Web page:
The Committee of Seventy is gratified that the federal judiciary has let stand the Pennsylvania Supreme Court ruling tossing out the state’s 2011 congressional map.
The process that got us to this point was messy, at times even ugly. Nothing about it was designed to earn the public’s trust.
Still, the new map which will now be used in the 2018 elections offers clear improvements to the grotesquely distorted one it replaced. It is more compact and limits county splits. It also produces fewer “wasted votes,” which occur in districts where voters know before any ballots are cast that their individual choices will have no impact on outcomes, because, in fact, the map dictates the outcomes.
That said, the Committee of Seventy urges everyone to remember that these court decisions only fix one bad map, not the underlying redistricting process that has burdened Pennsylvania voters with bad map after bad map, for both state and federal elections.
Much work remains to be done to give Pennsylvania voters the open, orderly, people-driven redistricting process they deserve. The courts have provided a necessary foundation for reform, but their rulings are far from sufficient.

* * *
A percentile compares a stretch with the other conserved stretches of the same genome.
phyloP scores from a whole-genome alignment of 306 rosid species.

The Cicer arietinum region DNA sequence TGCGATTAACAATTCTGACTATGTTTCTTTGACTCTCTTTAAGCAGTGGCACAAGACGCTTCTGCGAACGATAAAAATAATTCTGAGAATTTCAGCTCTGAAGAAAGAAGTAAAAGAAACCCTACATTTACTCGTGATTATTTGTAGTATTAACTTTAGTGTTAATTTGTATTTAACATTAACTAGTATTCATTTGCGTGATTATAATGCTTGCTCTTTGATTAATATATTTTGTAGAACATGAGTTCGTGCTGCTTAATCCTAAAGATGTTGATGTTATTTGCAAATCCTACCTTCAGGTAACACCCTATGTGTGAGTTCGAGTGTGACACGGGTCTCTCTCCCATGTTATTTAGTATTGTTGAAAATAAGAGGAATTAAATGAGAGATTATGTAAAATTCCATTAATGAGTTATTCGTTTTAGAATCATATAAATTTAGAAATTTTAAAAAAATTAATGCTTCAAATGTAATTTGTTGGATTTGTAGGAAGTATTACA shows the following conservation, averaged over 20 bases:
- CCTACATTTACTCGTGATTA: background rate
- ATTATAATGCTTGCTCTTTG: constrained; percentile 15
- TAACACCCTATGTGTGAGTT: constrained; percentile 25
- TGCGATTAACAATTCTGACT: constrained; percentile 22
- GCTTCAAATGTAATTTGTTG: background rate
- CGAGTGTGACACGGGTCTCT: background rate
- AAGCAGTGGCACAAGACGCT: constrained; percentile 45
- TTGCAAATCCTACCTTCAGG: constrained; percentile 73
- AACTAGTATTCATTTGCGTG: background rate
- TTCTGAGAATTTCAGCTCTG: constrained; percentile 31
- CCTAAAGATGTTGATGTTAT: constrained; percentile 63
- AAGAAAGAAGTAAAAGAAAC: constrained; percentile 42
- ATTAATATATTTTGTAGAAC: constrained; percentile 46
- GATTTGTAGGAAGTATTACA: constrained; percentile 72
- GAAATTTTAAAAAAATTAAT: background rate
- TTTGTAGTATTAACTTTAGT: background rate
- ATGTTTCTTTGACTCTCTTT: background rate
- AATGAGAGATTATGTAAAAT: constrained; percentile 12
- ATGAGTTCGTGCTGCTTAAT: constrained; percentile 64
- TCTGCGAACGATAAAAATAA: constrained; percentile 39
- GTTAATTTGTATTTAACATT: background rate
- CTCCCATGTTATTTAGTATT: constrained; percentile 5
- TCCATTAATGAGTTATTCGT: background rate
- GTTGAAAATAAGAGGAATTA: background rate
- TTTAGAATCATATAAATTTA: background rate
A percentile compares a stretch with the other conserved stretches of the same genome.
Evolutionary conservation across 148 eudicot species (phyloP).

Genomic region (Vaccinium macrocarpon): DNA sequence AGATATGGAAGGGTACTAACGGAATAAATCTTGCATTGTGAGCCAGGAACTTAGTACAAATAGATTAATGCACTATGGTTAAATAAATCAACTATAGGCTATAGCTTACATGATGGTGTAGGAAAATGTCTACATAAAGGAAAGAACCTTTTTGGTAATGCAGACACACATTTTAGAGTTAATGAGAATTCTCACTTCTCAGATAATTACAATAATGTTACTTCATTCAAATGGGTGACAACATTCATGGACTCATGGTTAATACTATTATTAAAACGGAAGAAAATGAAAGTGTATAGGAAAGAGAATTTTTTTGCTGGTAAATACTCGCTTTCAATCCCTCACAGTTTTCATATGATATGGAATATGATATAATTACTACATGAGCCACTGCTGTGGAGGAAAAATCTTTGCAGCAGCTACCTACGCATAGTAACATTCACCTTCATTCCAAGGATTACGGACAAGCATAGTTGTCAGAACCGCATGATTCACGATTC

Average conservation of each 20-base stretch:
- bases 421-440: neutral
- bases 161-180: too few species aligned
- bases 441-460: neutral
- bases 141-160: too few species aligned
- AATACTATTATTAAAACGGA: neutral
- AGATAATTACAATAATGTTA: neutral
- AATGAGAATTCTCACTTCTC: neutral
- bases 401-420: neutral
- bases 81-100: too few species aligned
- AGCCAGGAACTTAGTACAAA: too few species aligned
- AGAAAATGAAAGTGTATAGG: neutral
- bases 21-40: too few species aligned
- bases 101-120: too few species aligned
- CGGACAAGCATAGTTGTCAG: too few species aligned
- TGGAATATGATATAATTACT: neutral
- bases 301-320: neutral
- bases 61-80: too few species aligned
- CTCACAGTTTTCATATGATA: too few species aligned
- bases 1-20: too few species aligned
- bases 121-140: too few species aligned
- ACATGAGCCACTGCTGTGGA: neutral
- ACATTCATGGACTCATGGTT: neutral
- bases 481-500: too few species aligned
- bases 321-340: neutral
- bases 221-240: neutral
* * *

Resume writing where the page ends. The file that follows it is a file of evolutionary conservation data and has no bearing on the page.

It is important to remember that this new congressional map will endure only for two elections; it will need to be redrawn after the 2020 Census, when Pennsylvania will lose at least one congressional seat. Recall also that these rulings did nothing to fix either the state’s legislative maps or the deeply flawed process that produced them.
Leaving the job of redistricting solely to political operatives is a proven failure. It’s time to open up the process to give voters a greater voice in determining how they should be represented. That’s the only way we can create a process that citizens can trust to produce common sense political maps.